It’s the easiest ways to get proficiency with firearms. You also gain Tinker’s Tools so you can work on those beautiful boomsticks. This might make for some cool downtime experimentation. And, THEN, you get all those cool trick shots. I’m thinking Violent Shot and Dazzing Shot to begin with (sorry, my Giff is an angry little hippo).
Art from Iron Kingdoms
As your fighting style, you should take ARCHERY. It’s handy that it gives bonus to attacks with RANGED WEAPONS! This leaves the door open for a bit of tinkering (sorry, not sorry) about to include firearms in this. And, for the first feat? Crossbow Expert.
Ok, this will take a bit of give and take with your DM. But, if you ask me, the Crossbow Expert can easily be tweaked to be Firearms Expert!
As quoted from the Player’s Handbook:
- You ignore the loading quality of crossbows with which you are proficient.
- Being within 5 feet of a hostile creature doesn’t impose disadvantage on your ranged attack rolls.
- When you use the Attack action and attack with a one handed weapon, you can use a bonus action to attack with a hand crossbow you are holding.
The part about ignoring the ‘loading quality’ is important as you are playing a character that gets multiple attacks a turn. If you have to use half of those to reload, it takes away your effectiveness. This way the loading is assumed in the flow of battle. You are, after all, an expert.
The second part really excites me. It basically takes away the problem of a ranged weapon at close range; removing the disadvantage and opening the flow of combat!
And, finally, a part that will take some thought. Thankfully, I had already decided to fight two handed and carry a Rapier (dex build with an Archery Fighting Style). So, that part about having to attack with a one handed weapon is on target.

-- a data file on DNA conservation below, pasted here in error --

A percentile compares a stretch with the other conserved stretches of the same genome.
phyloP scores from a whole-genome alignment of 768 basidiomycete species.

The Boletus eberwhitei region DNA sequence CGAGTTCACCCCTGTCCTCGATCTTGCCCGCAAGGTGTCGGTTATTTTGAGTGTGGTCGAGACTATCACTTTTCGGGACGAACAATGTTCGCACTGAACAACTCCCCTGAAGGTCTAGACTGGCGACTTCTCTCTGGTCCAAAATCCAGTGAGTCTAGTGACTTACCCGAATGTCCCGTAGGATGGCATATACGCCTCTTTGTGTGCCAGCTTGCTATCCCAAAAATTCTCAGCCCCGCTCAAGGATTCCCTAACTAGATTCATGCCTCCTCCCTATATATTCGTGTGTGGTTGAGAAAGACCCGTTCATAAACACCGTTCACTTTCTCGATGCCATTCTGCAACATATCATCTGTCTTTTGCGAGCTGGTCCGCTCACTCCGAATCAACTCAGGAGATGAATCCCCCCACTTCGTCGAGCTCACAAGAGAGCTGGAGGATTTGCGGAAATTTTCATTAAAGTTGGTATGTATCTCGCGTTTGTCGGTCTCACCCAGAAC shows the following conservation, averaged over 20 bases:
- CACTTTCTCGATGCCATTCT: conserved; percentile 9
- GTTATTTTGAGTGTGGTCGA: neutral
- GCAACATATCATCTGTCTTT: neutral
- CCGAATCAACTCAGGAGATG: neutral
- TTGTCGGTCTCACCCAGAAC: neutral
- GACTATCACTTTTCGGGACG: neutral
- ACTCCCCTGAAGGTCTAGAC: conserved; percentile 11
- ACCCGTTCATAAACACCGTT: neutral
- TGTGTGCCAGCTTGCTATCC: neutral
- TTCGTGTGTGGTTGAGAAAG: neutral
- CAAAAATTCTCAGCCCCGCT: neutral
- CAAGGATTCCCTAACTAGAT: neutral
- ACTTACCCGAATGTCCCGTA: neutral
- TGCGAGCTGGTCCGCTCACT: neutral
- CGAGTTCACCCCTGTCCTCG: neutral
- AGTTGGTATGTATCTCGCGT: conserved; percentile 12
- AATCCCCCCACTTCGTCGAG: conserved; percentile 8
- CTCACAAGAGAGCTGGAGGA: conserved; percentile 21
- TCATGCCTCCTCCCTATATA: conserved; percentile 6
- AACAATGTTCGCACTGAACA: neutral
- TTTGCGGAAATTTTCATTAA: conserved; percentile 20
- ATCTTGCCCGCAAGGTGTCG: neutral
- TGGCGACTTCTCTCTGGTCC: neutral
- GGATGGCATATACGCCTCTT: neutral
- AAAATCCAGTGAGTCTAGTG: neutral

GUN KATA MONK
Although the fighter is the strongest build, it wasn’t my first choice. Before I came to the guns, I wanted to make a Giff Monk. I thought it was both on point and iconoclastic at the same time. But their connection to the military and firearms makes them a bit of a problem or does it?
And that brings me back to one of the most popular, yet totally fictional fighting styles in all of nerdom: Gun Kata.
Gun Kata was first introduced in the Christian Bale movie EQUILIBRIUM. It was basically martial arts with guns. Since then, movies like THE MATRIX, Snake Eyes in the GI JOE movies, WANTED, ULTRAVIOLET and even CLOUD ATLAS have adopted this stylized fighting form for its ‘rule of cool’ flavor; a rule that has found its way onto the D&D table. The above video shows you some of the moves. Now, whether this could ever be real is not in question. Whether you can make this work in a fantasy setting is definitely the question here.
Short answer? Way of the Kensei.